Are My Maxes Suffering?

By Coach Sarah

Many lifters are asking themselves that question right now.  Whether you have limited equipment or nothing at all the quarantine is bound to affect you in one way or another.  The lucky few that already train in their garages and have full equipment set ups are the exception, but even they may be suffering from the lack of social interaction that comes from the gym.  There is also a select group that may have some equipment, enough to do squats and pulls, but not enough to do the classic lifts (Snatch, Clean and Jerk).  In this special case it is possible to maintain strength numbers and possibly not lose much of our classic lift numbers.

Whatever your situation is you should realize a couple things as you go through quarantine.  First everyone is going to react differently.  Some lifters will be able to come out of quarantine doing nearly the same numbers that they had before they went in.  Several things can play a factor in this.  Some lifters will be more experienced.  They don’t lose the bar path and feel off after missing a couple training sessions.  The 1,000’s of reps that they have put in over the years will help them maintain proper technique.

Now consider someone that is fairly new to the lifts.  Just a little time off is going to make them look and feel like a baby giraffe trying to learn to walk on ice…. Things just don’t go well, rhythm and technical challenges occur that need weeks of drilling to overcome. 

Sometimes though this formula doesn’t hold true either.  In some cases some lifters are just talented and are capable of maintaining technique without constant practice.  These individuals won’t lose their technique because they have an innate level of athletic skill that inevitably lands them ahead at the end of a layoff.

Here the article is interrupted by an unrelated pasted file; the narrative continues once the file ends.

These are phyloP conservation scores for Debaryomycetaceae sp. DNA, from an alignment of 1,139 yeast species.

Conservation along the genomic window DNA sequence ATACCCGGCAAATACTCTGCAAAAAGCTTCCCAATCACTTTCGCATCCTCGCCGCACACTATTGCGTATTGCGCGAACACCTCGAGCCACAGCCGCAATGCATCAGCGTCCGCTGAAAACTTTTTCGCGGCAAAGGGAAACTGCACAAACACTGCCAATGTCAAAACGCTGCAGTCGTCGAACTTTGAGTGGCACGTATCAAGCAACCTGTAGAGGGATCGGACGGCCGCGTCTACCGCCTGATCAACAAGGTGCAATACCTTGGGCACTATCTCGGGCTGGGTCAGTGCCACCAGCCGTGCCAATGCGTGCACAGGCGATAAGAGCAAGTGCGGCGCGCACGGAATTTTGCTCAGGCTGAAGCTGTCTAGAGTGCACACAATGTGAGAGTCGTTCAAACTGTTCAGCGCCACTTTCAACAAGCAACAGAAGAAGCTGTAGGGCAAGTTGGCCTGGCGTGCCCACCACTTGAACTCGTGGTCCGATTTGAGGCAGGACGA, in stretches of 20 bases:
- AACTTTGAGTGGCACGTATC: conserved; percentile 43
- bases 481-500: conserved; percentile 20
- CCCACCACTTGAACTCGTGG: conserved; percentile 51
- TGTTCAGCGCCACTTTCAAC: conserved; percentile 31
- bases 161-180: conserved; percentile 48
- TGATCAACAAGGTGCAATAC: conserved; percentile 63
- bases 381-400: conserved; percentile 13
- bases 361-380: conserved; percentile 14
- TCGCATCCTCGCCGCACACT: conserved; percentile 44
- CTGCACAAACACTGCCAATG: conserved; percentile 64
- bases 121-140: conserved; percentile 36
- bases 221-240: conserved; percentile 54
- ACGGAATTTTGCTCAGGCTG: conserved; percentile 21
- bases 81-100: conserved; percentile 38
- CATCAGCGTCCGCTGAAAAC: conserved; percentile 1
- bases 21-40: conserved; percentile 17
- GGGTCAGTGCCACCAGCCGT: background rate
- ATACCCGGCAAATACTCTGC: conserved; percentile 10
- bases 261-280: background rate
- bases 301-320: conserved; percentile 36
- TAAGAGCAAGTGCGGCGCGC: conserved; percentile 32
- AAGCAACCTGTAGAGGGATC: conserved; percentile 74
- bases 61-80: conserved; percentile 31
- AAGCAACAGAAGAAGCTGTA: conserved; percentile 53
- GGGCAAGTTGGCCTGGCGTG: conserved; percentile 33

Some of my own experience with this in my early training entailed the first couple weeks after a layoff I would feel completely out of sorts with timing and technique.  Now I can take time off and come back and get my timing and rhythm back in as little as one session.  I can also take several months off (like when I tore my Achilles’ tendon in 2019 and still be able to lift about 65% of a one rep max at the first session back.  I attribute that to technique not strength in the movement.

Bottom line: don’t come out of this quarantine with any predetermined expectations for where you are going to be at strength or technique wise.  Everyone is different and will react differently to this unique time in our lives.  If you take the attitude that you will have an uphill climb when you come back but you will get back to your top stuff you will be way better off than someone that has the attitude, “I’m totally screwed by this quarantine and I may never get back to my top stuff.”  Take your time, trust the process and your coaches and I guarantee you will get back your old numbers and then some.


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